Rating:

Post Nuclear Small Town America

Main Cast: Skeet Ulrich, Gerald McRaney, Lennie James, Brad Beyer, Ashley Scott

Director: John Turteltaub

Run Dates: 2006-2008

Network: CBS

One of my favorite things about the current state of media delivery is the availability of TV on either DVD or streamed directly to my device of choice.  I can only keep up with just so many programs each season and now I get the chance to Image of poster for Jerichogo back and pick up the ones I missed.  For the past few weeks I’ve been immersed in Jericho.

Jericho aired beginning in 2006 and only lasted for 29 episodes spread over 2 seasons.  Normally I would say that’s too bad but the series creators Stephen Chbosky (who in 2012 will bring the popular YA novel The Perks of Being a Wallflower to the big screen), Josh Schaer and Jonathan E. Steinberg did an excellent job of turning what was probably foreseeable cancellation into an opportunity.  Their good judgment turned Jericho from a truncated series into a tight, fast paced and gripping 30 hour mini-series.

Skeet Ulrich stars as Jake Green.  The black sheep of the Green family, he returns to his small hometown of Jericho, Kansas after a 5 year absence.  His father Johnston (Gerald McRaney) is the mayor, his brother Eric (Kenneth Mitchell) is his right hand man.  The Green family is a big deal in this place and Jake’s youthful recklessness is a bitter disappointment.  His return is marked by surprise but not great joy.  Everything changes when the world explodes, literally, and the citizens of Jericho find themselves stranded in an uncertain, dangerous new world.

Jericho hinges on its characters.  In the first episodes we meet people like Stanley Richmond (Brad Beyer) who owns Jericho’s largest farm and his deaf sister Bonnie (Shoshannah Stern), bar owner Mary Bailey (Clare Carey), school teacher Heather Lisinsky (Sprague Grayden), visiting IRS auditor Mimi Clark (Alicia Coppola) and Jake’s ex, Emily (Ashley Scott).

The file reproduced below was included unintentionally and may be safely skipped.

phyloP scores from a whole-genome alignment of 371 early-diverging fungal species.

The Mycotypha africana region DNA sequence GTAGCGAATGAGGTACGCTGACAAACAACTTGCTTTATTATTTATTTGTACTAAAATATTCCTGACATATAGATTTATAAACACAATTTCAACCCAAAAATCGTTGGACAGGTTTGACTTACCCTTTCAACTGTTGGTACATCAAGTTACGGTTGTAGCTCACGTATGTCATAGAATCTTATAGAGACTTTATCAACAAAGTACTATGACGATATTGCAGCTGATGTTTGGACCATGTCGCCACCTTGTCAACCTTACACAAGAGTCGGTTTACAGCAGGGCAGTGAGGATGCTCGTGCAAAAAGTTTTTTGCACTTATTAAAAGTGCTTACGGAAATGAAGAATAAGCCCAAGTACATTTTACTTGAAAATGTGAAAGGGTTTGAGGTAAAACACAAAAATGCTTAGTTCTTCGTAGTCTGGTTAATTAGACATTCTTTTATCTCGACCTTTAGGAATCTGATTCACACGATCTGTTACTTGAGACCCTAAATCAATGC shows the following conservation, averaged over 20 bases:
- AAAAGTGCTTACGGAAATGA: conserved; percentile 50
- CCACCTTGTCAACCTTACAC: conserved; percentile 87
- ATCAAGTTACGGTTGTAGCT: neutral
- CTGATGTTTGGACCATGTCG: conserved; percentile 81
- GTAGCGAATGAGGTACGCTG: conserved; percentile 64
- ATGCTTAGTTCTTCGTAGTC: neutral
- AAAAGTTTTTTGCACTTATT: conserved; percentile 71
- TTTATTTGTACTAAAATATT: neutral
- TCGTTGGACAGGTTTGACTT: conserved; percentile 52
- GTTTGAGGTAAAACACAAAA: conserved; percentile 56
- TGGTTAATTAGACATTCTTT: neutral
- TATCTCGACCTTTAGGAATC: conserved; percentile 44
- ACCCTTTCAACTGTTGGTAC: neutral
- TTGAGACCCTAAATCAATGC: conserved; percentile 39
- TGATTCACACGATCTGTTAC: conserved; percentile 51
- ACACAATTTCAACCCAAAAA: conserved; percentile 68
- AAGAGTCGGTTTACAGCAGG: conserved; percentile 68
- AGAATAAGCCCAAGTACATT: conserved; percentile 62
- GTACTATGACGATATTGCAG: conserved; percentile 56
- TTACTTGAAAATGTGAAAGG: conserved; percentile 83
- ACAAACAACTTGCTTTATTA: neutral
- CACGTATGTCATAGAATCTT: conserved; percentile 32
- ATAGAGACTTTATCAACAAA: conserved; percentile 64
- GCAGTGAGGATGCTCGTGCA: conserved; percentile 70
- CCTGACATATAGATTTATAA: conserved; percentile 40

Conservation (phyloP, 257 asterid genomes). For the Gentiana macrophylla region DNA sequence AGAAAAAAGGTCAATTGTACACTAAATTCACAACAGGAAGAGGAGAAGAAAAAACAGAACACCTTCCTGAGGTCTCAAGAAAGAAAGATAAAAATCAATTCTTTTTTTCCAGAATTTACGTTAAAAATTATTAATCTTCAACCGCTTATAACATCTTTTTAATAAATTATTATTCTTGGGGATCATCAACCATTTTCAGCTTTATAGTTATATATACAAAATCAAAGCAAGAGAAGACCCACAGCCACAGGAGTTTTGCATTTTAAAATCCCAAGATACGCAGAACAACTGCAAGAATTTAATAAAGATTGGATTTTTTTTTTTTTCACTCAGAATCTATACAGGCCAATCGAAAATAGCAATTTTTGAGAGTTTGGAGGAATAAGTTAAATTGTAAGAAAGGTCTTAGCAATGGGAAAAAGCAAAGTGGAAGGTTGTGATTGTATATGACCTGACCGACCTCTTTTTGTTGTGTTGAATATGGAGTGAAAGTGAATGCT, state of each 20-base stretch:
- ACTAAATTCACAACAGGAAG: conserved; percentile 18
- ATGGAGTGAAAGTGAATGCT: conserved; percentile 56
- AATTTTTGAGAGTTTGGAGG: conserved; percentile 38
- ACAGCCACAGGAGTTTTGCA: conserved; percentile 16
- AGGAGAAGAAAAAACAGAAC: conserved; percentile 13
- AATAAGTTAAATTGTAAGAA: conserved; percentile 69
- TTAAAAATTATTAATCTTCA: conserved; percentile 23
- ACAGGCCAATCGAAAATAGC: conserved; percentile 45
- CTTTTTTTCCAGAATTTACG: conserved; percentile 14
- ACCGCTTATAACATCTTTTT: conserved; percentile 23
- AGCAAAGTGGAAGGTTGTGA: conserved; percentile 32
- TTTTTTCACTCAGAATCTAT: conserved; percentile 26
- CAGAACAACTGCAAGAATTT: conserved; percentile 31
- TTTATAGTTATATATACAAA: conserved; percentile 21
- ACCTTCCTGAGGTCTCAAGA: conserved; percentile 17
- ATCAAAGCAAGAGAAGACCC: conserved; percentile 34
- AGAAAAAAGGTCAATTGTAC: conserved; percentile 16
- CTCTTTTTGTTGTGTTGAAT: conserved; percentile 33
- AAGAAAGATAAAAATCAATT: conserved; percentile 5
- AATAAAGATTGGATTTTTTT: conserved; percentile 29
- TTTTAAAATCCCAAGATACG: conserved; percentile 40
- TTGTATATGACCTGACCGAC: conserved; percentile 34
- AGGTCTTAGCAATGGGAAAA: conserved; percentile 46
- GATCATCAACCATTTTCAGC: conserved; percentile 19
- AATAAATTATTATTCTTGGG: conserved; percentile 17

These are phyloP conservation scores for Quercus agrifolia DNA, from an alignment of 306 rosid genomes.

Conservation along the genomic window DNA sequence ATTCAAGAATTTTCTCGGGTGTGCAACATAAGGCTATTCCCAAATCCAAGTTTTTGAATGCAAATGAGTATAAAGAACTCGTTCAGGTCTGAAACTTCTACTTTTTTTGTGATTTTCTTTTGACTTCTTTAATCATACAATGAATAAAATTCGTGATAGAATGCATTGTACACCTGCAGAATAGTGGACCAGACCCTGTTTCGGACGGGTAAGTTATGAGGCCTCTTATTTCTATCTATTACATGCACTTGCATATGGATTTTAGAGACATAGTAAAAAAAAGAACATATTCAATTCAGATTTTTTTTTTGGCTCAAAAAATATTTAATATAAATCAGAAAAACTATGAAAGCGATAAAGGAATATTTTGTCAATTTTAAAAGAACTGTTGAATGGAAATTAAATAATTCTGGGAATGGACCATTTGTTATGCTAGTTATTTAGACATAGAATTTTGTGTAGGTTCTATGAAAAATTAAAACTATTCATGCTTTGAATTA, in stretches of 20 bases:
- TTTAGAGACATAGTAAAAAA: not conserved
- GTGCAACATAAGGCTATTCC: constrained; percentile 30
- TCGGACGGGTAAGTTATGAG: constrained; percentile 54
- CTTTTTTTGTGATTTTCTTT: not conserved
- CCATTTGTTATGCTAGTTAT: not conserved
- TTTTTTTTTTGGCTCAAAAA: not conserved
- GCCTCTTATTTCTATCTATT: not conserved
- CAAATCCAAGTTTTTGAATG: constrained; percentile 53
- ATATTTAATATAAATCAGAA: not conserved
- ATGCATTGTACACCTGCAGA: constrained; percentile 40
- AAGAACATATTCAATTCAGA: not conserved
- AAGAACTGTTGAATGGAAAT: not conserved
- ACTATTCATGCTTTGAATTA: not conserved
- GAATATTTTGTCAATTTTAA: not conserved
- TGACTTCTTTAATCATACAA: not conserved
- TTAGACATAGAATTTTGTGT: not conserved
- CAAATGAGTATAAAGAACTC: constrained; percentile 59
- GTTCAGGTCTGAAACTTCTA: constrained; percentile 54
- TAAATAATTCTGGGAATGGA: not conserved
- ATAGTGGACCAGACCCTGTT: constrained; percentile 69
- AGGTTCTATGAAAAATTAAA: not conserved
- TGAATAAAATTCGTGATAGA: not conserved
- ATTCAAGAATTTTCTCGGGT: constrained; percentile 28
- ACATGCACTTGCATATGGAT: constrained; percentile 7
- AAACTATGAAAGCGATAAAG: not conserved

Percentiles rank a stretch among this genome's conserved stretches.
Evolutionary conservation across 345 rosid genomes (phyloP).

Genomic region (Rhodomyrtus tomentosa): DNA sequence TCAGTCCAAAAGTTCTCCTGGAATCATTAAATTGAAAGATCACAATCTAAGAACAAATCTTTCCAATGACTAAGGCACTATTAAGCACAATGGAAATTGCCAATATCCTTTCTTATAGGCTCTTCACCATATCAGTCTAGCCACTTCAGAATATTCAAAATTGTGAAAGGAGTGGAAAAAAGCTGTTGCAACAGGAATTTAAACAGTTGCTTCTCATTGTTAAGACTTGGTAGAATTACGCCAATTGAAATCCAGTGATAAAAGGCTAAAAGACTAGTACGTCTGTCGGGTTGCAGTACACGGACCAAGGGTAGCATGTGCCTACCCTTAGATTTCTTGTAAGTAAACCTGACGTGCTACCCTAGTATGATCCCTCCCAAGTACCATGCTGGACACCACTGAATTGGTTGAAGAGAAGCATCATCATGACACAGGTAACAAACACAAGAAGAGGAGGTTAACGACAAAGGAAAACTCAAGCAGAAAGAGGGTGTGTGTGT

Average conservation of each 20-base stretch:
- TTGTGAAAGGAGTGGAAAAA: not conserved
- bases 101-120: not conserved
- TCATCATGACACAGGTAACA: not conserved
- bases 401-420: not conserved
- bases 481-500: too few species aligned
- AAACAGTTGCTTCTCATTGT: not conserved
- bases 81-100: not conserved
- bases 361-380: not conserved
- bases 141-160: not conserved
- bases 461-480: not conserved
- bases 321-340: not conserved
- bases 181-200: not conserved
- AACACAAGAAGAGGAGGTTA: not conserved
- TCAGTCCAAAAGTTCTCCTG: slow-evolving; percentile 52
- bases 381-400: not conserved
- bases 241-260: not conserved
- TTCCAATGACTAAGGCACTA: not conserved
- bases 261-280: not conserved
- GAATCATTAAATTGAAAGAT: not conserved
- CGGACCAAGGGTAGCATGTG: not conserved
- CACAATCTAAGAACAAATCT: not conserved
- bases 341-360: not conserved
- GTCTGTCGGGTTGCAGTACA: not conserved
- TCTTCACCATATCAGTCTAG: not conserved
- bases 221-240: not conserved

Photo of Brad Beyer on the set of Jericho

Brad Beyer as Stanley Richmond

Also in the picture is Robert Hawkins (Lennie James) who with his family is new to Jericho and from word one we know that he is not just the new guy on the block but something much more.  These people must come together and try to survive after the nuclear disaster that has crippled the country.  As such, it makes sense that we need to invest in them, and heavily, if the show is going to work.

The beautiful thing about Jericho is that for the first season we do exactly that, we spend time with these people, learning their secrets, their pasts, their flaws and connections.  Jake once again becomes a central figure in town as he proves that he has done a lot of growing up during his unexplained absence.  He’s a natural leader but not one without baggage.  Skeet Ulrich does a lot of good things with this role.  He makes Jake a complicated dude, not just a bad apple or just a hero but a little of both.  We frequently see the bad instincts that got Jake into trouble before trying to bubble to the surface despite his new maturity.

Outstanding supporting performances from McRaney as the level headed and sentimental Green patriarch and Kenneth Mitchell as the weak and untested brother add depth to the family dynamic.  But we also need to invest in the town and Brad Beyer’s Stanley Richmond becomes the cornerstone of our relationship with the people of Jericho.  A good hearted